HOW MANY LIVES WILL WE LOSE IN THE WAR AGAINST COVID-19. . .
HOW MANY LIVES WILL WE LOOSE IN THE WAR AGAINST COVID-19…
…because somebody wants to drink
or eat, in a crowded bar or restaurant?
By mid-October, Marathon County had 3,531 confirmed cases of Covid 19 and officially registered 38 deaths to this virus! By the time you read this, the number of cases, and the number of lives lost to this deadly virus will have increased. To find the effect of Covid-19 on your friends, family and neighbors in your county, go to: dhs.wisconsin.gov/covid-19/county.htm.
Like many of you, my family and I have enjoyed eating in Wausau’s local bars and restaurants. Over the summer, we’ve eaten outside, or ordered-out to reduce our exposure to risk. However, the weather is changing and outside dining is not an option for us. We also enjoy watching ball games and other sports. But we can eat and watch sports from our home without increasing our exposure to the Covid-19 Virus. With and wife and a daughter in medical fields, and another who teaches, we have concerns about the recent events that increase everyone’s exposure to this deadly disease. This question came to my mind: How many lives will our community lose because someone is temporarily inconvenienced?
I grew up with a father who was a committed Career Marine. He spent 30 years in the Corps and even died on the Marine Corps Birthday! He met the daughter of his commanding officer in San Diego and married her. I remember Mom telling me that they’d only been married for a year and a half before my Dad and Grandfather were sent to the Pacific for the duration of WWII. Their wives were left alone for four years while Mom lived with her mother in San Diego. They both worked in the war effort. I grew up hearing the stories of rationing, shortages, blackouts and other restrictions on their “freedom.” They didn’t enjoy the War, but like men and women all over the country, they did their part to shorten it!
Today, my brother lives in a Southern state. He and I were talking about the current challenges to the health and safety of folks in our communities, under the auspices of “individual freedom.” He offered the following:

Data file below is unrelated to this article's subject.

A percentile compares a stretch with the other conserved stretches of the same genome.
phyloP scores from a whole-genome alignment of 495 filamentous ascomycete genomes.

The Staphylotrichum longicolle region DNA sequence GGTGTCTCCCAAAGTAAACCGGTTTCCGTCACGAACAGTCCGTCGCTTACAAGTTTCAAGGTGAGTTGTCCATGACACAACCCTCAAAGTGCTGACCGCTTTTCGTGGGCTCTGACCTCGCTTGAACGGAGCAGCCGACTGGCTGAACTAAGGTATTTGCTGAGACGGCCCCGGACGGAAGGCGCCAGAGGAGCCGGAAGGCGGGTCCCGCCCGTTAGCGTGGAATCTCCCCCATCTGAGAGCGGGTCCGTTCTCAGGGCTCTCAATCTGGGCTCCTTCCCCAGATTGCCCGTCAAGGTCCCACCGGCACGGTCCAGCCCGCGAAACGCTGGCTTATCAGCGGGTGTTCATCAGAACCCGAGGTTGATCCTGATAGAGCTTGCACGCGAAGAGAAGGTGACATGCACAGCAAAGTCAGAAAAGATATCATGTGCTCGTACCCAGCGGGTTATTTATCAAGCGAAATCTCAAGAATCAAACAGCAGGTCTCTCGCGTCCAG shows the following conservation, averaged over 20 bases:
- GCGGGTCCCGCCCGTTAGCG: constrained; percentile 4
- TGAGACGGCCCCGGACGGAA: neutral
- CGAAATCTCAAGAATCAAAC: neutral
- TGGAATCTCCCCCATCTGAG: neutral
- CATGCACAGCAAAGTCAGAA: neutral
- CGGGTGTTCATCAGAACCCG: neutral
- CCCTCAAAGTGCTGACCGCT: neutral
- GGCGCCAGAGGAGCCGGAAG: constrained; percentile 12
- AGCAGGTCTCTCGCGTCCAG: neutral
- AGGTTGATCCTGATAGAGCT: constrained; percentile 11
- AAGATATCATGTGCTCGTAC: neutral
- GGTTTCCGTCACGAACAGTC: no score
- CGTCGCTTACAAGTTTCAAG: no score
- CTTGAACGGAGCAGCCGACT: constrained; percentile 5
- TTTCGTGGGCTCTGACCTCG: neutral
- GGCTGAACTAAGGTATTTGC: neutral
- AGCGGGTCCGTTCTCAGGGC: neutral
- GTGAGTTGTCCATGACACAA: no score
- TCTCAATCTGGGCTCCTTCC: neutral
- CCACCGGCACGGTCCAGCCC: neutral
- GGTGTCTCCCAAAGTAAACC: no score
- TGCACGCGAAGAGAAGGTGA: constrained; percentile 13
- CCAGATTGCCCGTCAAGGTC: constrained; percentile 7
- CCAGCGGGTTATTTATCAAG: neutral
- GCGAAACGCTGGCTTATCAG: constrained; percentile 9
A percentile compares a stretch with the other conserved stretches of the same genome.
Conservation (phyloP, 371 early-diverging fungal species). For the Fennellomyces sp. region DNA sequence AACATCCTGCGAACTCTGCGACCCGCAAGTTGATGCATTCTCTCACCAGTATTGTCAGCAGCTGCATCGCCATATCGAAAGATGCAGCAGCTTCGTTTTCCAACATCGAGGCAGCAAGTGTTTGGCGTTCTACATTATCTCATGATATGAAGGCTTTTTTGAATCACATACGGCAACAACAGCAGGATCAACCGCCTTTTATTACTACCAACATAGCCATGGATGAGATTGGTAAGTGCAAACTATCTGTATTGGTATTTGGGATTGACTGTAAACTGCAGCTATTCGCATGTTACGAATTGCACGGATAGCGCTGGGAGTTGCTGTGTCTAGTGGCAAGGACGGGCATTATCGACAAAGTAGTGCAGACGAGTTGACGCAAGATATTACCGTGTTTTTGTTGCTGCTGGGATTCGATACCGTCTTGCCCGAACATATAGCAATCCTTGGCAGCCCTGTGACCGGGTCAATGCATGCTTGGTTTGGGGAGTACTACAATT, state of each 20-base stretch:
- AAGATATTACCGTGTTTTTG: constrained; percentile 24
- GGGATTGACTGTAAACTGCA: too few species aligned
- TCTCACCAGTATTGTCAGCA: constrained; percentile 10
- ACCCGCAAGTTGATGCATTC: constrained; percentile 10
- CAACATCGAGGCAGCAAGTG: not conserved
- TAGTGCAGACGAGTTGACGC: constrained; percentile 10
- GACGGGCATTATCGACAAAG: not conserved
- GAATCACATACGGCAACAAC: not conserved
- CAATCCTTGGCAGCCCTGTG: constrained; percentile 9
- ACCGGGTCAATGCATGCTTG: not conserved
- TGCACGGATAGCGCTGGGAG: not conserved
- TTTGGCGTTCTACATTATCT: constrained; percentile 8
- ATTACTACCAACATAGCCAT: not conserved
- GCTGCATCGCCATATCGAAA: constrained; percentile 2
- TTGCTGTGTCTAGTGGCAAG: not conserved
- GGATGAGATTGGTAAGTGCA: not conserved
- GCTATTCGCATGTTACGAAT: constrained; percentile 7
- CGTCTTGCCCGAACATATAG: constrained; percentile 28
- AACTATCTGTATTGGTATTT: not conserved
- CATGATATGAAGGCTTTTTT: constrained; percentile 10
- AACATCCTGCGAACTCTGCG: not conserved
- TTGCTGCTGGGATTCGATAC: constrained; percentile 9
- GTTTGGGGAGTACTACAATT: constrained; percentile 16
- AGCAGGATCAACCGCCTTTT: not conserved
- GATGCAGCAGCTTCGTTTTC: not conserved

Someone posted yesterday that we cant shut down our economy just because of a virus. Well, at some point that might be true, but…
For several years in the mid-1940’s we effectively shut down our economy to fight a war. It might not seem like that is what happened, but it’s true. Our economy, based on consumer demand, was slashed to a fraction of even it’s Great Depression levels.
The “wartime economy” consisted mostly of the government borrowing money and then paying it out to fund the war, then borrowing it right back again. (Along with taxes.)
Wages were frozen, profits slashed, our famous “market economy” disappeared as the government became the #1 consumer, set the prices, it would pay, and rationed what everyone else could buy.
And might I add, most people went along with the rationing, blackouts and other “incursions on their freedom,” and did not think well of those who refused to “do their part” to achieve an important goal and counter a potentially existential crisis (Situations in which people simply give up and question whether or not their lives have any meaning, purpose or value.) . So when you say we can’t shut down the economy to fight a dangerous virus, you’re really saying the “will” isn’t there to, at least temporarily, shut most things down when it’s necessary. We’ve done it before, and to a greater extent than the pandemic calls for. It’s not that “we can’t do it,” it’s that “we won’t do it!”
Damn, but people today look weak compared to “The Greatest Generation” despite running around with weapons, banners and slogans!
It’s as simple as that! Some of us are endangering, and even killing, our family members, friends and neighbors because we don’t want to, temporarily, give up something we enjoy doing!
My family members and I buy locally whenever we can. My brother and I have run small businesses and understand how difficult that can be. But this is not the first time small businesses have been economically challenged. Sears and Roebuck started out as the “Amazon” of it’s day! Sears was a catalog business. My wife’s father built a “Sears house” for their family! Large box stores compete with lower prices because of their purchasing power. Like “The Greatest Generation” in WWII small business owners, and their employees, can survive, if the leaders we choose, agree take the initiative to provide appropriate, temporary support to get everyone through this Covid War.
The United States, and countries all over the World, are in a war with this virus! The enemy is invisible, but the death and injury toll to citizens and businesses, isn’t! Nobody can afford to trade lives for profit and jobs. Just like a war, have to support each other to win.
When you vote this year, send a message to our Local, State and Federal Governments, that we realize we’re in a war that interrupts our lives, businesses, and communities and we want our leaders to help us win this war!